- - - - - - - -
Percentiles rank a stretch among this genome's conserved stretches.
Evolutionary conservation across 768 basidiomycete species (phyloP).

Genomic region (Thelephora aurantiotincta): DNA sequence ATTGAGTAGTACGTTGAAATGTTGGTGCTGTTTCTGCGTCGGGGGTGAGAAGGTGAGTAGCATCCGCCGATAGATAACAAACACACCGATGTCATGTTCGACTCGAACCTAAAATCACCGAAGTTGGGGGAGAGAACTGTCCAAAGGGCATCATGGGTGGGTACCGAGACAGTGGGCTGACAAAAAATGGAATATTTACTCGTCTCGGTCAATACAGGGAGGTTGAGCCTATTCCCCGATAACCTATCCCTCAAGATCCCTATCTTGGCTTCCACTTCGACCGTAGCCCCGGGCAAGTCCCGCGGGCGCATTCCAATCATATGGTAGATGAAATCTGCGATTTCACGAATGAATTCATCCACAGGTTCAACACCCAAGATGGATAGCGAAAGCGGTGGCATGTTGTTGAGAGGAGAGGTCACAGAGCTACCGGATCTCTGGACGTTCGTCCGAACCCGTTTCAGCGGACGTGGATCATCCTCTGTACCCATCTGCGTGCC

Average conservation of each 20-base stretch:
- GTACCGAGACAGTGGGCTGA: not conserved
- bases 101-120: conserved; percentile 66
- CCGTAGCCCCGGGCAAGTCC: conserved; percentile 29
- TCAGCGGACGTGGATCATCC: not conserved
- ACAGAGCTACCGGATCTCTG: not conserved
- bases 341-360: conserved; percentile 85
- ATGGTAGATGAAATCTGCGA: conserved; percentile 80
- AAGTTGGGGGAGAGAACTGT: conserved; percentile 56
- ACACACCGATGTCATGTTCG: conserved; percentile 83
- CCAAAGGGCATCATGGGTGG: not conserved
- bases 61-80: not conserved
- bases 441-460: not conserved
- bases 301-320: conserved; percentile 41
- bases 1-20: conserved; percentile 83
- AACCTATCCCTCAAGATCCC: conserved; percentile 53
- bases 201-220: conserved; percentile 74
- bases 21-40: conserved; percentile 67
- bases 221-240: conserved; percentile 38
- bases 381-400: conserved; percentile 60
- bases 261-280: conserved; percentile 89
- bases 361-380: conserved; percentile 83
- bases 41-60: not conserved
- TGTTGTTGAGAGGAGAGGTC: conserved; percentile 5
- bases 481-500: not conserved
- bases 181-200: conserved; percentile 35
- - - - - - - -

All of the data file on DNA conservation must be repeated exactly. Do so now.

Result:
Percentiles rank a stretch among this genome's conserved stretches.
Evolutionary conservation across 768 basidiomycete species (phyloP).

Genomic region (Thelephora aurantiotincta): DNA sequence ATTGAGTAGTACGTTGAAATGTTGGTGCTGTTTCTGCGTCGGGGGTGAGAAGGTGAGTAGCATCCGCCGATAGATAACAAACACACCGATGTCATGTTCGACTCGAACCTAAAATCACCGAAGTTGGGGGAGAGAACTGTCCAAAGGGCATCATGGGTGGGTACCGAGACAGTGGGCTGACAAAAAATGGAATATTTACTCGTCTCGGTCAATACAGGGAGGTTGAGCCTATTCCCCGATAACCTATCCCTCAAGATCCCTATCTTGGCTTCCACTTCGACCGTAGCCCCGGGCAAGTCCCGCGGGCGCATTCCAATCATATGGTAGATGAAATCTGCGATTTCACGAATGAATTCATCCACAGGTTCAACACCCAAGATGGATAGCGAAAGCGGTGGCATGTTGTTGAGAGGAGAGGTCACAGAGCTACCGGATCTCTGGACGTTCGTCCGAACCCGTTTCAGCGGACGTGGATCATCCTCTGTACCCATCTGCGTGCC

Average conservation of each 20-base stretch:
- GTACCGAGACAGTGGGCTGA: not conserved
- bases 101-120: conserved; percentile 66
- CCGTAGCCCCGGGCAAGTCC: conserved; percentile 29
- TCAGCGGACGTGGATCATCC: not conserved
- ACAGAGCTACCGGATCTCTG: not conserved
- bases 341-360: conserved; percentile 85
- ATGGTAGATGAAATCTGCGA: conserved; percentile 80
- AAGTTGGGGGAGAGAACTGT: conserved; percentile 56
- ACACACCGATGTCATGTTCG: conserved; percentile 83
- CCAAAGGGCATCATGGGTGG: not conserved
- bases 61-80: not conserved
- bases 441-460: not conserved
- bases 301-320: conserved; percentile 41
- bases 1-20: conserved; percentile 83
- AACCTATCCCTCAAGATCCC: conserved; percentile 53
- bases 201-220: conserved; percentile 74
- bases 21-40: conserved; percentile 67
- bases 221-240: conserved; percentile 38
- bases 381-400: conserved; percentile 60
- bases 261-280: conserved; percentile 89
- bases 361-380: conserved; percentile 83
- bases 41-60: not conserved
- TGTTGTTGAGAGGAGAGGTC: conserved; percentile 5
- bases 481-500: not conserved
- bases 181-200: conserved; percentile 35